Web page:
Posterior Repair (Rectocele)

Posterior Repair (Rectocele) Surgery (also called posterior wall repair) can strengthen and repair the damaged tissue and restore the rectum to its normal position.

A Posterior Repair (Rectocele) is a bulging of the rectum into the vagina. It happens when the tissues that support the rectum and vagina are weakened and torn.

Vaginal childbirth, chronic constipation, and heavy lifting all increase your risk of rectocele, as they can damage the tissue that supports the rectum and vagina.

Before your Procedure

Here’s what you can expect before Posterior Repair (Rectocele) repair surgery:

  • You’ll have blood and urine tests.
  • The day before your surgery, you’ll be asked to fast (not eat anything), and you may be given a special liquid to help empty your bowels.
  • Hair on your pubic area and abdomen may be clipped to help keep the incision sites sterile.
  • To prevent infection, you’ll be given antibiotics.
  • A nurse will place an IV — a small tube put through a needle into a vein — in your arm or wrist to deliver fluids, medication, or blood as needed.
  • You’ll be attached to monitors and given anesthesia. Depending on your preference and on how your surgery will be done, you may have general anesthesia (which puts you completely asleep during the surgery) or a regional anesthesia (which blocks the feeling in the lower part of your body).
  • A catheter — a thin tube — will be placed in your bladder. The catheter 

Posterior Repair (Rectocele) Procedure

Rectocele repair surgeries are usually done through the vagina or the perineum (the skin between the vagina and the anus). The approach your doctor recommends will depend in part on the severity of the rectocele. Once the area of the rectocele is reached, surgery includes these general steps:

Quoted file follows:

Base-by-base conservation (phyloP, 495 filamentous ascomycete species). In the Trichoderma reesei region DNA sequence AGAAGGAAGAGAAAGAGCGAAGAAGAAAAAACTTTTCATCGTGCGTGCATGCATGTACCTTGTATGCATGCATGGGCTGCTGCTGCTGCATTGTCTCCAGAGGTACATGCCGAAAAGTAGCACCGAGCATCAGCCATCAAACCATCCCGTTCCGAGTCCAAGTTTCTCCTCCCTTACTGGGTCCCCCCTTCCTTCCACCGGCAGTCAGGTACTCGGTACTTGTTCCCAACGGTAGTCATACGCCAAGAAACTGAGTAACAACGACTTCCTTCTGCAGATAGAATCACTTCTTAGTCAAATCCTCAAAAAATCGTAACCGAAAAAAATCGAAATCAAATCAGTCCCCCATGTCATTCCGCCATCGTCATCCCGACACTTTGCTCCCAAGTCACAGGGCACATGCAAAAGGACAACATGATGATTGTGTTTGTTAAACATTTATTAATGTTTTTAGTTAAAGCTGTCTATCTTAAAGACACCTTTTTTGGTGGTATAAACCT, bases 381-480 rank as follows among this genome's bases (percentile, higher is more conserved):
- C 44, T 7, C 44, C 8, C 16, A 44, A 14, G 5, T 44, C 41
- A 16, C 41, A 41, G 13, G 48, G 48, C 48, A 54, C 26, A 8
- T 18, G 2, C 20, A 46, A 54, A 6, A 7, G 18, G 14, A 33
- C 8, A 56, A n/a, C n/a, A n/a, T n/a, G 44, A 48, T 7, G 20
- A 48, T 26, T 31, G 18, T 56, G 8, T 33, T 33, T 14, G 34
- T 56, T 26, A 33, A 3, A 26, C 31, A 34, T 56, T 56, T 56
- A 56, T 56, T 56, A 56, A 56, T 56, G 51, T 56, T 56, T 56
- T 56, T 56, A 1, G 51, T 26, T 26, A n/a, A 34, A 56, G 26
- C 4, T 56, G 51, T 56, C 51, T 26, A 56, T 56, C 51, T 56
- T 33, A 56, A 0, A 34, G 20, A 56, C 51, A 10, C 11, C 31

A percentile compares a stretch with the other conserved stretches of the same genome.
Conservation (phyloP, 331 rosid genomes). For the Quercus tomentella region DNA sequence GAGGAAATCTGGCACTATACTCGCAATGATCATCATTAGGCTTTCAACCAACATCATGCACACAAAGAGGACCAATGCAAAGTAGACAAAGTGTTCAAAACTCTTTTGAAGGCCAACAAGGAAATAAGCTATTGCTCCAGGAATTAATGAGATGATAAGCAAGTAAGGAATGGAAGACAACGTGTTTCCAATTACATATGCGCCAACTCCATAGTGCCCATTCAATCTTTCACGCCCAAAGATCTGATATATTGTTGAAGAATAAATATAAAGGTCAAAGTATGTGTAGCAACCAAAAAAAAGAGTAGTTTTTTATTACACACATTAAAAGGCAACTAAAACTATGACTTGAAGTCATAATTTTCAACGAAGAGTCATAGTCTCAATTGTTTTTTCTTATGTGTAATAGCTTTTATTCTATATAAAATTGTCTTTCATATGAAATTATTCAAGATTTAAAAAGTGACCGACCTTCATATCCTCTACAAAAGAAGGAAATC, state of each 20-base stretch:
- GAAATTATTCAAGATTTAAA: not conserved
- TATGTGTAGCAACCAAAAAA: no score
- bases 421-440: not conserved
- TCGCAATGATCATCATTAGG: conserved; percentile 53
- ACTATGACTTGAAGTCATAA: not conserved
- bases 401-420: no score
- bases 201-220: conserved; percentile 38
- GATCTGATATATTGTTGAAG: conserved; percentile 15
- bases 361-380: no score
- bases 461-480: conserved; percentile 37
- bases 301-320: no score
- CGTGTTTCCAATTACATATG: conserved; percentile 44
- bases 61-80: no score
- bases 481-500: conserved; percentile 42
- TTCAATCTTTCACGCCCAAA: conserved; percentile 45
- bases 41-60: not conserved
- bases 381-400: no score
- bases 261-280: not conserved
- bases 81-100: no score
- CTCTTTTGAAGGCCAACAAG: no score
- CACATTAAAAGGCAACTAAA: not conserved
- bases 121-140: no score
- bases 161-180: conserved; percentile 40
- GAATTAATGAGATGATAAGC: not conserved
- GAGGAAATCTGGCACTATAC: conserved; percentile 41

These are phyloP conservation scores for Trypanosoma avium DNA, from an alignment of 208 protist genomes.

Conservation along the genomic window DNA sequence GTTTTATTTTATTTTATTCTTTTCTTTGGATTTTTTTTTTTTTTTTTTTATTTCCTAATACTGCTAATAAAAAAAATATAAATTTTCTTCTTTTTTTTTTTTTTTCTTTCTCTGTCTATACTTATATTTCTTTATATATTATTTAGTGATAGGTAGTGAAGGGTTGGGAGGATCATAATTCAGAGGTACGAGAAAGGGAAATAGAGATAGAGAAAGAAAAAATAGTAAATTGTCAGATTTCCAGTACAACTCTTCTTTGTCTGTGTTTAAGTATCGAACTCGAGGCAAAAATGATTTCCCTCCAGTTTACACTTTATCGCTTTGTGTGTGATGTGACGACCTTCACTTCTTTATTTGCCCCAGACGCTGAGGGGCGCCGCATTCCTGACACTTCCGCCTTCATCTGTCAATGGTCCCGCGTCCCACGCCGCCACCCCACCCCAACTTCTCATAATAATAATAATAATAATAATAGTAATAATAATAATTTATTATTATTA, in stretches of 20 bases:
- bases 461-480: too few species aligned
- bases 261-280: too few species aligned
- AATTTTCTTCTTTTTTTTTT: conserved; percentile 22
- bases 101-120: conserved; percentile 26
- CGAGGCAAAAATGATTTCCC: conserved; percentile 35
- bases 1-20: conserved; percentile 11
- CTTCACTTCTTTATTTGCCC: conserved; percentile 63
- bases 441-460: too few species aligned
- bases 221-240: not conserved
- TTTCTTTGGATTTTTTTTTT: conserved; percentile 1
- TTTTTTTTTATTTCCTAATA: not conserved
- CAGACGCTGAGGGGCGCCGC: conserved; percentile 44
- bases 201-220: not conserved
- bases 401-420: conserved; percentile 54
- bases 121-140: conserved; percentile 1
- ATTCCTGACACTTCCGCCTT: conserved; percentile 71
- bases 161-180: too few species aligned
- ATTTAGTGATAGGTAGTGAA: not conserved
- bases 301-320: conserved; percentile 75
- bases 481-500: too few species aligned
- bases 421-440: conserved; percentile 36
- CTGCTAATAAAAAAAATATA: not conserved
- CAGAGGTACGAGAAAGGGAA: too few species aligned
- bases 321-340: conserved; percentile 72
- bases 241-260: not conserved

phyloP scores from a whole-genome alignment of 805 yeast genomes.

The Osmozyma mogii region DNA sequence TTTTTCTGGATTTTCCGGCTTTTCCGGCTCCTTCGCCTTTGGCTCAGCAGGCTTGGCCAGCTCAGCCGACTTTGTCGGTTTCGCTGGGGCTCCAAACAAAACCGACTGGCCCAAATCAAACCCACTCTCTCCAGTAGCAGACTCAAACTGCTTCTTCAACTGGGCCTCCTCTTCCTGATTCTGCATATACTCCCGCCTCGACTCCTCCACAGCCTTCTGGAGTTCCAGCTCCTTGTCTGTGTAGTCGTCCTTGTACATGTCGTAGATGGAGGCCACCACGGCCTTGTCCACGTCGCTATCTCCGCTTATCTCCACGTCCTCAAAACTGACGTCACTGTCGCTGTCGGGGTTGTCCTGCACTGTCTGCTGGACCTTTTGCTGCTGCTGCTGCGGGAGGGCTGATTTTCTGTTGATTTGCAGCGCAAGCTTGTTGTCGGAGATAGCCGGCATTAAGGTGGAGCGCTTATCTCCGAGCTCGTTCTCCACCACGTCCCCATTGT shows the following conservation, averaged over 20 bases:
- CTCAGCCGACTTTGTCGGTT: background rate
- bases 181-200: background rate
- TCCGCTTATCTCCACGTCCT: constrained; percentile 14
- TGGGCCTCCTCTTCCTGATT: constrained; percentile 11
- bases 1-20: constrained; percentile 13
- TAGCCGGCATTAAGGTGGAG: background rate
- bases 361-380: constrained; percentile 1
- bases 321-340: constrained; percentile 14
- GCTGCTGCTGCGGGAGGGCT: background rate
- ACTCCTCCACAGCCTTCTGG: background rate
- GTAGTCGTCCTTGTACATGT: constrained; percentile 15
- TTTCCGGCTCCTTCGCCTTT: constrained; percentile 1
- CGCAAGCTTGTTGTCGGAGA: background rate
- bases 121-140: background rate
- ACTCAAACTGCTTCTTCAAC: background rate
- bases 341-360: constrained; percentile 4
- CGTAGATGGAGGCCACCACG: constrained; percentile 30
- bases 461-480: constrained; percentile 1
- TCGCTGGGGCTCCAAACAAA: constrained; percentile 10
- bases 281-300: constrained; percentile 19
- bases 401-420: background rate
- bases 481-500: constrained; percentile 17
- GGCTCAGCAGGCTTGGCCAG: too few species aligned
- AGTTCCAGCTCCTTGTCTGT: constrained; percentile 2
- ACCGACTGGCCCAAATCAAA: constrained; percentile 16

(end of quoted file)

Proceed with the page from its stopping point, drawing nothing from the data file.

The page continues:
• The surgeon makes one or more incisions (cuts) along the back wall of the vagina (the side closest to the rectum).
  • Stitches are sewn into the weakened tissue around the vagina and rectum, and along the vaginal wall. (The stitches can strengthen your tissues in two ways: first, by closing any tears, and second, by encouraging scar tissue to build in the area for extra support).
  • •If necessary, the perineum will be repaired with deep stitches into the muscle.
  • •The vaginal incisions are closed with stitches and the vagina may be packed with gauze.
  • Note that the stitches used in this surgery will eventually be absorbed by the body. They don’t need to be removed.

Recovery

After a Posterior Repair (Rectocele) surgery, you may need to stay in the hospital for 23 hours. Here’s what to expect:

  • To help prevent blood clots, your nurses will encourage you to walk as soon as possible after surgery. Also, a pneumatic compression device will massage your legs by inflating and deflating.
  • You’ll have some pain. Your doctor will prescribe medication to help control the pain.
  • You’ll have vaginal bleeding and discharge. Sanitary pads will help absorb this.
  • You’ll learn how to care for yourself at home during your recovery period. Your nurse will go over the instructions in the next section of this fact sheet and will answer any questions you have.

Risks

All surgeries carry risks, while rare, complications may include:

  • Blood clots in the veins or lungs
  • Infection
  • Bleeding during or after surgery
  • Rectocele repair failure, or rectocele recurrence
  • Injury to the rectum or nearby organs
  • Problems related to anesthesia
  • Sexual dysfunction caused by poor healing of the vaginal incisions or from damage to nerves

 

Procedure Cost: $5,895.00
CPT 57267